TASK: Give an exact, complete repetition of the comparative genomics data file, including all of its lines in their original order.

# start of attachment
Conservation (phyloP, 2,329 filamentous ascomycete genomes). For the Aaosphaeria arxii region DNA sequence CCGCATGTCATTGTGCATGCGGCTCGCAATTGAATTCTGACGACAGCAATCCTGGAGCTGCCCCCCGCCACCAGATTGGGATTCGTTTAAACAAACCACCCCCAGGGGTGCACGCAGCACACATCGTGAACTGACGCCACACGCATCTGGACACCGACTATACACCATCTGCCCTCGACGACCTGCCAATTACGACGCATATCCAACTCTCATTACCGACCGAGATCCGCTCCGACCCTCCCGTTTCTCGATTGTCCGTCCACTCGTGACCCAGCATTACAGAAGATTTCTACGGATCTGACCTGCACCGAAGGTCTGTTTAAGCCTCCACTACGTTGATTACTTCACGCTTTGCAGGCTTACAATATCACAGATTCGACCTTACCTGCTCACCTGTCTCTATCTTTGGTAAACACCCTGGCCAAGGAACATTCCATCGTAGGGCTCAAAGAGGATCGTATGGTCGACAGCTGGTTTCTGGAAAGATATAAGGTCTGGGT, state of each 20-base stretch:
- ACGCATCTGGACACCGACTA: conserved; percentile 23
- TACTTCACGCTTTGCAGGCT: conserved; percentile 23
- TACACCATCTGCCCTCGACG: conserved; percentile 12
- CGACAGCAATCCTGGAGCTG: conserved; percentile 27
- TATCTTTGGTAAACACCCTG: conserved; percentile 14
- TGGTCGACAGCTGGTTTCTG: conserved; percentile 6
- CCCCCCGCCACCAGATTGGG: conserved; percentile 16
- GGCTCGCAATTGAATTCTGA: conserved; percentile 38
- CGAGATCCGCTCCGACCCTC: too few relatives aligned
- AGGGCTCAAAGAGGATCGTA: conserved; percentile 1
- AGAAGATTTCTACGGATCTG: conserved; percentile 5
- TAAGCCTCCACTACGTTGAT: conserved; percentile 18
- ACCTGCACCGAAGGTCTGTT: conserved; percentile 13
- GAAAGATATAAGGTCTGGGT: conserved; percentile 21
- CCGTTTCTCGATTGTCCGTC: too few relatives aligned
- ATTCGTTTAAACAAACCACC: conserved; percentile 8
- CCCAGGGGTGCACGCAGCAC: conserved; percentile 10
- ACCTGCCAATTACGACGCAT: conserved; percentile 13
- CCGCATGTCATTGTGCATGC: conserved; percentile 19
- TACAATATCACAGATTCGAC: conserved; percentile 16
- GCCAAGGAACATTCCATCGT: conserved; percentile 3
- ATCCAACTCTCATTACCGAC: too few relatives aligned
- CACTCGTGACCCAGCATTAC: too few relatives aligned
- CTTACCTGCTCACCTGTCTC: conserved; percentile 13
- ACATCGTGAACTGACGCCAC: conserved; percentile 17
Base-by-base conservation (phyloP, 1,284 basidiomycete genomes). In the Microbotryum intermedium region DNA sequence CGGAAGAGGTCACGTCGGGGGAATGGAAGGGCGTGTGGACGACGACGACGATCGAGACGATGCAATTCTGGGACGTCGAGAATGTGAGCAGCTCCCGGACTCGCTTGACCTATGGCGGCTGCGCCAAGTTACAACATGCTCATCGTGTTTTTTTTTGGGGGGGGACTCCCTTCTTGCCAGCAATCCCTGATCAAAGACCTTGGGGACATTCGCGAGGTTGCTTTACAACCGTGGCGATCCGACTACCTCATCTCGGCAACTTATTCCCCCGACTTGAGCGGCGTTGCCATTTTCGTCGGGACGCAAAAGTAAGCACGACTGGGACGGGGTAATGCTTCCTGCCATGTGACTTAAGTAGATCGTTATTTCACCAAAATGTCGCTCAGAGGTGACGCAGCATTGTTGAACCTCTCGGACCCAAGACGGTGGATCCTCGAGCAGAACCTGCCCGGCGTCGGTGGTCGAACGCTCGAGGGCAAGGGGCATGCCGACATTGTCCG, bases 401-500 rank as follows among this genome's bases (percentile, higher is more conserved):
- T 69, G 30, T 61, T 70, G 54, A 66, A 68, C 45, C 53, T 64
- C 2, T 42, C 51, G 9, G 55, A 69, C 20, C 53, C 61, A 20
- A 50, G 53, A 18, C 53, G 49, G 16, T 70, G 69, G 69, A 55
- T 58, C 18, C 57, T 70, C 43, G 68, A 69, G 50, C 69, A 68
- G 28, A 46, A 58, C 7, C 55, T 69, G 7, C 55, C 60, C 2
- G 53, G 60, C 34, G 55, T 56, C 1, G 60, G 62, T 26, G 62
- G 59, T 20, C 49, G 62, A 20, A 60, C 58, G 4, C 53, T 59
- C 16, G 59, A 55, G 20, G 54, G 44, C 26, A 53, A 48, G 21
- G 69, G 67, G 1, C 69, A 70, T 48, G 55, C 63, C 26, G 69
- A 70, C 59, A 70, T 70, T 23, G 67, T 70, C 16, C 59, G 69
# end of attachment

Conservation (phyloP, 2,329 filamentous ascomycete genomes). For the Aaosphaeria arxii region DNA sequence CCGCATGTCATTGTGCATGCGGCTCGCAATTGAATTCTGACGACAGCAATCCTGGAGCTGCCCCCCGCCACCAGATTGGGATTCGTTTAAACAAACCACCCCCAGGGGTGCACGCAGCACACATCGTGAACTGACGCCACACGCATCTGGACACCGACTATACACCATCTGCCCTCGACGACCTGCCAATTACGACGCATATCCAACTCTCATTACCGACCGAGATCCGCTCCGACCCTCCCGTTTCTCGATTGTCCGTCCACTCGTGACCCAGCATTACAGAAGATTTCTACGGATCTGACCTGCACCGAAGGTCTGTTTAAGCCTCCACTACGTTGATTACTTCACGCTTTGCAGGCTTACAATATCACAGATTCGACCTTACCTGCTCACCTGTCTCTATCTTTGGTAAACACCCTGGCCAAGGAACATTCCATCGTAGGGCTCAAAGAGGATCGTATGGTCGACAGCTGGTTTCTGGAAAGATATAAGGTCTGGGT, state of each 20-base stretch:
- ACGCATCTGGACACCGACTA: conserved; percentile 23
- TACTTCACGCTTTGCAGGCT: conserved; percentile 23
- TACACCATCTGCCCTCGACG: conserved; percentile 12
- CGACAGCAATCCTGGAGCTG: conserved; percentile 27
- TATCTTTGGTAAACACCCTG: conserved; percentile 14
- TGGTCGACAGCTGGTTTCTG: conserved; percentile 6
- CCCCCCGCCACCAGATTGGG: conserved; percentile 16
- GGCTCGCAATTGAATTCTGA: conserved; percentile 38
- CGAGATCCGCTCCGACCCTC: too few relatives aligned
- AGGGCTCAAAGAGGATCGTA: conserved; percentile 1
- AGAAGATTTCTACGGATCTG: conserved; percentile 5
- TAAGCCTCCACTACGTTGAT: conserved; percentile 18
- ACCTGCACCGAAGGTCTGTT: conserved; percentile 13
- GAAAGATATAAGGTCTGGGT: conserved; percentile 21
- CCGTTTCTCGATTGTCCGTC: too few relatives aligned
- ATTCGTTTAAACAAACCACC: conserved; percentile 8
- CCCAGGGGTGCACGCAGCAC: conserved; percentile 10
- ACCTGCCAATTACGACGCAT: conserved; percentile 13
- CCGCATGTCATTGTGCATGC: conserved; percentile 19
- TACAATATCACAGATTCGAC: conserved; percentile 16
- GCCAAGGAACATTCCATCGT: conserved; percentile 3
- ATCCAACTCTCATTACCGAC: too few relatives aligned
- CACTCGTGACCCAGCATTAC: too few relatives aligned
- CTTACCTGCTCACCTGTCTC: conserved; percentile 13
- ACATCGTGAACTGACGCCAC: conserved; percentile 17
Base-by-base conservation (phyloP, 1,284 basidiomycete genomes). In the Microbotryum intermedium region DNA sequence CGGAAGAGGTCACGTCGGGGGAATGGAAGGGCGTGTGGACGACGACGACGATCGAGACGATGCAATTCTGGGACGTCGAGAATGTGAGCAGCTCCCGGACTCGCTTGACCTATGGCGGCTGCGCCAAGTTACAACATGCTCATCGTGTTTTTTTTTGGGGGGGGACTCCCTTCTTGCCAGCAATCCCTGATCAAAGACCTTGGGGACATTCGCGAGGTTGCTTTACAACCGTGGCGATCCGACTACCTCATCTCGGCAACTTATTCCCCCGACTTGAGCGGCGTTGCCATTTTCGTCGGGACGCAAAAGTAAGCACGACTGGGACGGGGTAATGCTTCCTGCCATGTGACTTAAGTAGATCGTTATTTCACCAAAATGTCGCTCAGAGGTGACGCAGCATTGTTGAACCTCTCGGACCCAAGACGGTGGATCCTCGAGCAGAACCTGCCCGGCGTCGGTGGTCGAACGCTCGAGGGCAAGGGGCATGCCGACATTGTCCG, bases 401-500 rank as follows among this genome's bases (percentile, higher is more conserved):
- T 69, G 30, T 61, T 70, G 54, A 66, A 68, C 45, C 53, T 64
- C 2, T 42, C 51, G 9, G 55, A 69, C 20, C 53, C 61, A 20
- A 50, G 53, A 18, C 53, G 49, G 16, T 70, G 69, G 69, A 55
- T 58, C 18, C 57, T 70, C 43, G 68, A 69, G 50, C 69, A 68
- G 28, A 46, A 58, C 7, C 55, T 69, G 7, C 55, C 60, C 2
- G 53, G 60, C 34, G 55, T 56, C 1, G 60, G 62, T 26, G 62
- G 59, T 20, C 49, G 62, A 20, A 60, C 58, G 4, C 53, T 59
- C 16, G 59, A 55, G 20, G 54, G 44, C 26, A 53, A 48, G 21
- G 69, G 67, G 1, C 69, A 70, T 48, G 55, C 63, C 26, G 69
- A 70, C 59, A 70, T 70, T 23, G 67, T 70, C 16, C 59, G 69